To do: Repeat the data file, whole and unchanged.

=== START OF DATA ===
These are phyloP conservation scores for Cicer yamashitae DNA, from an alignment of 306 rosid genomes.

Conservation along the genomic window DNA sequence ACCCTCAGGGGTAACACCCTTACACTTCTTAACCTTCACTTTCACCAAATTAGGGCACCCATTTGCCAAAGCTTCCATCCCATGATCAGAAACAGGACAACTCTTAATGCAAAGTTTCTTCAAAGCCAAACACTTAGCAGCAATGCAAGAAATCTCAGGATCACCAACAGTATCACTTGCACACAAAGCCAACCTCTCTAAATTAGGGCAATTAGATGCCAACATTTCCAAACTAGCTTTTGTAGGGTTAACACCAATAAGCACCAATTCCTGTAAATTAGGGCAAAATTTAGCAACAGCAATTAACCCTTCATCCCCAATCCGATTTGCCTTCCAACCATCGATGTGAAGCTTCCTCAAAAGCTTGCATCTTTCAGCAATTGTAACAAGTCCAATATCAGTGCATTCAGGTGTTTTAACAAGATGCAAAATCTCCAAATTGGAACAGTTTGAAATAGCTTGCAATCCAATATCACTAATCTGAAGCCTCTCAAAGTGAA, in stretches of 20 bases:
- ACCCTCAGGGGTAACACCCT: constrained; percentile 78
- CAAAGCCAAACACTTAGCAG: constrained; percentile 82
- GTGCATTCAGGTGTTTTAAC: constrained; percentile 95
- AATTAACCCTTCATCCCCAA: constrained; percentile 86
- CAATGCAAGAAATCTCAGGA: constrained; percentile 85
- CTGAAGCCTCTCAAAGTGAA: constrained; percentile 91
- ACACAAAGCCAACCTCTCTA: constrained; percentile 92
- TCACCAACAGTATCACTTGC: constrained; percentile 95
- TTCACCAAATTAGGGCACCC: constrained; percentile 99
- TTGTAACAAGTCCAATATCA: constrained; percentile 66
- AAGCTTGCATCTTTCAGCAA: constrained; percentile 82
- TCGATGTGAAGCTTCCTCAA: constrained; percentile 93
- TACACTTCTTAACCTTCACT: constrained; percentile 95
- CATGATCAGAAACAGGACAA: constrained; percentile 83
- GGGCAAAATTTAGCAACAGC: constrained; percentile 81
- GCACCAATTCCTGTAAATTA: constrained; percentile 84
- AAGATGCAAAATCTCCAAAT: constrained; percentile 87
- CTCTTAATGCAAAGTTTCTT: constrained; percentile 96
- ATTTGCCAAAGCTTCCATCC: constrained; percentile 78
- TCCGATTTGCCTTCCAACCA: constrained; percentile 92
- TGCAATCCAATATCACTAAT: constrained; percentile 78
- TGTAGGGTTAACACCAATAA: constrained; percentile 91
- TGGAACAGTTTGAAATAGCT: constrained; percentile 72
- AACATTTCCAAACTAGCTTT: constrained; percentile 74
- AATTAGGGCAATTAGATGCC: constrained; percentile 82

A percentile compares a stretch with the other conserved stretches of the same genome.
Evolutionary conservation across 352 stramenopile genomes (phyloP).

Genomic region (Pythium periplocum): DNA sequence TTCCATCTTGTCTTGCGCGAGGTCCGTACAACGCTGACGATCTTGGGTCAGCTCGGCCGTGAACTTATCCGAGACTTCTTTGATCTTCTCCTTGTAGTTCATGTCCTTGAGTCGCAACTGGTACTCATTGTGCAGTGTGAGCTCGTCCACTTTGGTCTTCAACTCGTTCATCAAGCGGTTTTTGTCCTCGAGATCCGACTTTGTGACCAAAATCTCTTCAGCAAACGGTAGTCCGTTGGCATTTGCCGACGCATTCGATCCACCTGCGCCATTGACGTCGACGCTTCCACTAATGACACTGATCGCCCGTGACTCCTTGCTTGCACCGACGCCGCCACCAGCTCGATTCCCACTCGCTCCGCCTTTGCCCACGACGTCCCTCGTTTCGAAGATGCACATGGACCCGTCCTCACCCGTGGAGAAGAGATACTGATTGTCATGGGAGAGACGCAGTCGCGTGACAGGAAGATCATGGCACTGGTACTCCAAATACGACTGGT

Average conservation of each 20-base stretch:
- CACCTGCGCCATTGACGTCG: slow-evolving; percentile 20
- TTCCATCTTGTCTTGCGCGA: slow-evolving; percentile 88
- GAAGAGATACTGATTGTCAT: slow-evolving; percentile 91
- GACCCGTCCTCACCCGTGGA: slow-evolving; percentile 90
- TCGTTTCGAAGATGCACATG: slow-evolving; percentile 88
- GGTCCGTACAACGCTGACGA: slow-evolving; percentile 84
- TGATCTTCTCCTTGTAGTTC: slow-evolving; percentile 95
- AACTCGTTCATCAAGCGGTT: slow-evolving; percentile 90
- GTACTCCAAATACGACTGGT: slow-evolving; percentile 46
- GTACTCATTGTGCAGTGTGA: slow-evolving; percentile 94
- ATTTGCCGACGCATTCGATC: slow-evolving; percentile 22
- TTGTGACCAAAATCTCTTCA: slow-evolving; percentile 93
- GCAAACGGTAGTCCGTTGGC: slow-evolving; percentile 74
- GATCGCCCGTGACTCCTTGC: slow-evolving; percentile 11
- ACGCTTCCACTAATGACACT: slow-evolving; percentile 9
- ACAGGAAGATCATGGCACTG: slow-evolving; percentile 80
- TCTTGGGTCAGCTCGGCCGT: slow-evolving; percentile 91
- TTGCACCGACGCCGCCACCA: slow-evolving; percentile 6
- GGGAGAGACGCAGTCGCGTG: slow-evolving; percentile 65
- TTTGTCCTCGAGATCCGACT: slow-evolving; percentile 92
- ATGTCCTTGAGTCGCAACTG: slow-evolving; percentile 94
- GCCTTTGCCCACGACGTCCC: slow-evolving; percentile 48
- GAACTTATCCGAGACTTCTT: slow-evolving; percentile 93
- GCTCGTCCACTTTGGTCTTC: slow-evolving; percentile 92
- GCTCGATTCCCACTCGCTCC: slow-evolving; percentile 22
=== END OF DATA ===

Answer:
These are phyloP conservation scores for Cicer yamashitae DNA, from an alignment of 306 rosid genomes.

Conservation along the genomic window DNA sequence ACCCTCAGGGGTAACACCCTTACACTTCTTAACCTTCACTTTCACCAAATTAGGGCACCCATTTGCCAAAGCTTCCATCCCATGATCAGAAACAGGACAACTCTTAATGCAAAGTTTCTTCAAAGCCAAACACTTAGCAGCAATGCAAGAAATCTCAGGATCACCAACAGTATCACTTGCACACAAAGCCAACCTCTCTAAATTAGGGCAATTAGATGCCAACATTTCCAAACTAGCTTTTGTAGGGTTAACACCAATAAGCACCAATTCCTGTAAATTAGGGCAAAATTTAGCAACAGCAATTAACCCTTCATCCCCAATCCGATTTGCCTTCCAACCATCGATGTGAAGCTTCCTCAAAAGCTTGCATCTTTCAGCAATTGTAACAAGTCCAATATCAGTGCATTCAGGTGTTTTAACAAGATGCAAAATCTCCAAATTGGAACAGTTTGAAATAGCTTGCAATCCAATATCACTAATCTGAAGCCTCTCAAAGTGAA, in stretches of 20 bases:
- ACCCTCAGGGGTAACACCCT: constrained; percentile 78
- CAAAGCCAAACACTTAGCAG: constrained; percentile 82
- GTGCATTCAGGTGTTTTAAC: constrained; percentile 95
- AATTAACCCTTCATCCCCAA: constrained; percentile 86
- CAATGCAAGAAATCTCAGGA: constrained; percentile 85
- CTGAAGCCTCTCAAAGTGAA: constrained; percentile 91
- ACACAAAGCCAACCTCTCTA: constrained; percentile 92
- TCACCAACAGTATCACTTGC: constrained; percentile 95
- TTCACCAAATTAGGGCACCC: constrained; percentile 99
- TTGTAACAAGTCCAATATCA: constrained; percentile 66
- AAGCTTGCATCTTTCAGCAA: constrained; percentile 82
- TCGATGTGAAGCTTCCTCAA: constrained; percentile 93
- TACACTTCTTAACCTTCACT: constrained; percentile 95
- CATGATCAGAAACAGGACAA: constrained; percentile 83
- GGGCAAAATTTAGCAACAGC: constrained; percentile 81
- GCACCAATTCCTGTAAATTA: constrained; percentile 84
- AAGATGCAAAATCTCCAAAT: constrained; percentile 87
- CTCTTAATGCAAAGTTTCTT: constrained; percentile 96
- ATTTGCCAAAGCTTCCATCC: constrained; percentile 78
- TCCGATTTGCCTTCCAACCA: constrained; percentile 92
- TGCAATCCAATATCACTAAT: constrained; percentile 78
- TGTAGGGTTAACACCAATAA: constrained; percentile 91
- TGGAACAGTTTGAAATAGCT: constrained; percentile 72
- AACATTTCCAAACTAGCTTT: constrained; percentile 74
- AATTAGGGCAATTAGATGCC: constrained; percentile 82

A percentile compares a stretch with the other conserved stretches of the same genome.
Evolutionary conservation across 352 stramenopile genomes (phyloP).

Genomic region (Pythium periplocum): DNA sequence TTCCATCTTGTCTTGCGCGAGGTCCGTACAACGCTGACGATCTTGGGTCAGCTCGGCCGTGAACTTATCCGAGACTTCTTTGATCTTCTCCTTGTAGTTCATGTCCTTGAGTCGCAACTGGTACTCATTGTGCAGTGTGAGCTCGTCCACTTTGGTCTTCAACTCGTTCATCAAGCGGTTTTTGTCCTCGAGATCCGACTTTGTGACCAAAATCTCTTCAGCAAACGGTAGTCCGTTGGCATTTGCCGACGCATTCGATCCACCTGCGCCATTGACGTCGACGCTTCCACTAATGACACTGATCGCCCGTGACTCCTTGCTTGCACCGACGCCGCCACCAGCTCGATTCCCACTCGCTCCGCCTTTGCCCACGACGTCCCTCGTTTCGAAGATGCACATGGACCCGTCCTCACCCGTGGAGAAGAGATACTGATTGTCATGGGAGAGACGCAGTCGCGTGACAGGAAGATCATGGCACTGGTACTCCAAATACGACTGGT

Average conservation of each 20-base stretch:
- CACCTGCGCCATTGACGTCG: slow-evolving; percentile 20
- TTCCATCTTGTCTTGCGCGA: slow-evolving; percentile 88
- GAAGAGATACTGATTGTCAT: slow-evolving; percentile 91
- GACCCGTCCTCACCCGTGGA: slow-evolving; percentile 90
- TCGTTTCGAAGATGCACATG: slow-evolving; percentile 88
- GGTCCGTACAACGCTGACGA: slow-evolving; percentile 84
- TGATCTTCTCCTTGTAGTTC: slow-evolving; percentile 95
- AACTCGTTCATCAAGCGGTT: slow-evolving; percentile 90
- GTACTCCAAATACGACTGGT: slow-evolving; percentile 46
- GTACTCATTGTGCAGTGTGA: slow-evolving; percentile 94
- ATTTGCCGACGCATTCGATC: slow-evolving; percentile 22
- TTGTGACCAAAATCTCTTCA: slow-evolving; percentile 93
- GCAAACGGTAGTCCGTTGGC: slow-evolving; percentile 74
- GATCGCCCGTGACTCCTTGC: slow-evolving; percentile 11
- ACGCTTCCACTAATGACACT: slow-evolving; percentile 9
- ACAGGAAGATCATGGCACTG: slow-evolving; percentile 80
- TCTTGGGTCAGCTCGGCCGT: slow-evolving; percentile 91
- TTGCACCGACGCCGCCACCA: slow-evolving; percentile 6
- GGGAGAGACGCAGTCGCGTG: slow-evolving; percentile 65
- TTTGTCCTCGAGATCCGACT: slow-evolving; percentile 92
- ATGTCCTTGAGTCGCAACTG: slow-evolving; percentile 94
- GCCTTTGCCCACGACGTCCC: slow-evolving; percentile 48
- GAACTTATCCGAGACTTCTT: slow-evolving; percentile 93
- GCTCGTCCACTTTGGTCTTC: slow-evolving; percentile 92
- GCTCGATTCCCACTCGCTCC: slow-evolving; percentile 22